From my regular column in The Moscow Times:
A seemingly harmless television contest to choose the greatest Georgians of all time has set off an unholy row over religious values and censorship between the Orthodox Church and media-freedom advocates. The dispute has again demonstrated the power and influence of the Church in Georgia, after complaints from the Patriarch caused the country’s public broadcaster to suspend screenings of the TV show to appease pious sentiments.
The concept of using a public vote to create a hit-parade of historical heroes was developed by the BBC in Britain, where Winston Churchill was the rather predictable winner. The successful format has since been emulated in many other countries; last year, Russians chose medieval leader Alexander Nevsky as their all-time favourite, with dictator Josef Stalin coming in third.
But the programme ran into controversy here in Georgia because saints were included in the list of potential choices, alongside kings like David the Builder and artists like Niko Pirosmani (pictured above). The Church demanded that the saints be removed from the list, arguing that spiritual figures shouldn’t be competing on a superficial television show. “It’s a great sin to use the names of the saints disrespectfully,” explained a Georgian religious scholar.
A group of journalism students demonstrated outside the First Channel’s studios, urging the public broadcaster to maintain its legally-enshrined independence rather than cowering before the Patriarchate – a rare moment of secular dissent in a country where the Church is by far the most respected institution and any criticism of its spiritual leader is widely seen as unacceptable.
In the same way as Georgian opposition parties obeyed the Patriarch’s call for an end to their hunger-strike protest last year, the First Channel also felt it had to compromise. The public broadcaster’s governing board suspended broadcasts of the programme and offered to change its format so that the final list of ‘greatest Georgians’ would not, after all, be ranked in order of popularity, removing some of the competitive element. One member of the board was unapologetic: “The opinion of the Patriarch is more important for me than the law,” he declared.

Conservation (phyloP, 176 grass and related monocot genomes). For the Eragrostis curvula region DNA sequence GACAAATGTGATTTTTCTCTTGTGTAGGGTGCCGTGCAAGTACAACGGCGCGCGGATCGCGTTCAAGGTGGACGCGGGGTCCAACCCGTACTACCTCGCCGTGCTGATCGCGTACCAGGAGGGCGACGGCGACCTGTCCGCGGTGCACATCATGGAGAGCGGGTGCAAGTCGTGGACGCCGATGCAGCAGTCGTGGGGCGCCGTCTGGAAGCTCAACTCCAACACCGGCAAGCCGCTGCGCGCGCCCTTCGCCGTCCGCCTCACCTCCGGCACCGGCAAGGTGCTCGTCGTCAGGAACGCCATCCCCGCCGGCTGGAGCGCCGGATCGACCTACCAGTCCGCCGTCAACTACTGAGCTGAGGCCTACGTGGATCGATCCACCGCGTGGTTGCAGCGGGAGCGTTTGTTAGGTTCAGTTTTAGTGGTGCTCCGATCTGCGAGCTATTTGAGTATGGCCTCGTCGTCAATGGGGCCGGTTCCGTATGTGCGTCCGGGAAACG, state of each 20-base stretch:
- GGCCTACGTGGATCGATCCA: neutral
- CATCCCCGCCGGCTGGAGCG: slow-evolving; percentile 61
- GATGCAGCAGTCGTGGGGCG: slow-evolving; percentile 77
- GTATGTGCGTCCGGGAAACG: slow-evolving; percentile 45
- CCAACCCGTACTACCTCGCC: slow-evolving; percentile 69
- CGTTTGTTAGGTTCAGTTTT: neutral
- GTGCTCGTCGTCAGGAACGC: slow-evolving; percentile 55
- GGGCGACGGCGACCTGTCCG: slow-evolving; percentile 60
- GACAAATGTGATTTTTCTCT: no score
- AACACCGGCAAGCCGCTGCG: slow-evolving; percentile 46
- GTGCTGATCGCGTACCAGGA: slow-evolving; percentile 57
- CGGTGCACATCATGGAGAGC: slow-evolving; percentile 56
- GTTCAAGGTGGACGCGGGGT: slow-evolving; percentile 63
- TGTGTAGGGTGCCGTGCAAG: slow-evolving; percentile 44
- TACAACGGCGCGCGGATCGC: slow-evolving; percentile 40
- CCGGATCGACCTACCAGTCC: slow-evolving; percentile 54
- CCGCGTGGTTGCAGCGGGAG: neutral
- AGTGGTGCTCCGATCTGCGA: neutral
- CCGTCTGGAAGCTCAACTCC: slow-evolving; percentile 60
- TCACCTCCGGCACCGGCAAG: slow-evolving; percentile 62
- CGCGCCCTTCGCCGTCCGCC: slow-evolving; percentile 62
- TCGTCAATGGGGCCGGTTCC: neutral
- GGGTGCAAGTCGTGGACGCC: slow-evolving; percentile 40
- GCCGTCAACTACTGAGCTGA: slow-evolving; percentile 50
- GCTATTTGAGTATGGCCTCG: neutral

But the compromise hasn’t defused the controversy. Last week, religious hard-liners were collecting signatures at churches in Tbilisi for a petition to “protect our saints” by removing them from the TV show entirely. A friend who refused to sign the petition, arguing that media freedom should be upheld, was verbally abused by the campaigning Christians. It was yet another reminder that in Georgia, crossing the Church is a short-cut to trouble.
Tuesday, January 27, 2009
Monday, January 26, 2009
The powerful new report from Human Rights Watch accuses Russian, Georgian and South Ossetian forces of committing war crimes during the conflict here in August last year. According to this highly-detailed independent investigation based on hundreds of interviews, all sides were guilty of serious violations against innocent civilians. The allegations against Georgia (indiscriminate rocket attacks on civilian areas in South Ossetia), Russia (indiscriminate strikes on civilian areas in Georgia) and South Ossetia (ethnic cleansing of Georgian villages) are by now well-known, and have, of course, already been denied by the respective governments. But what is truly disturbing about the HRW report is the almost obscene detail of the intimate brutality of soldiers and militiamen during this short but devastating war. Uneasy reading, but essential nonetheless.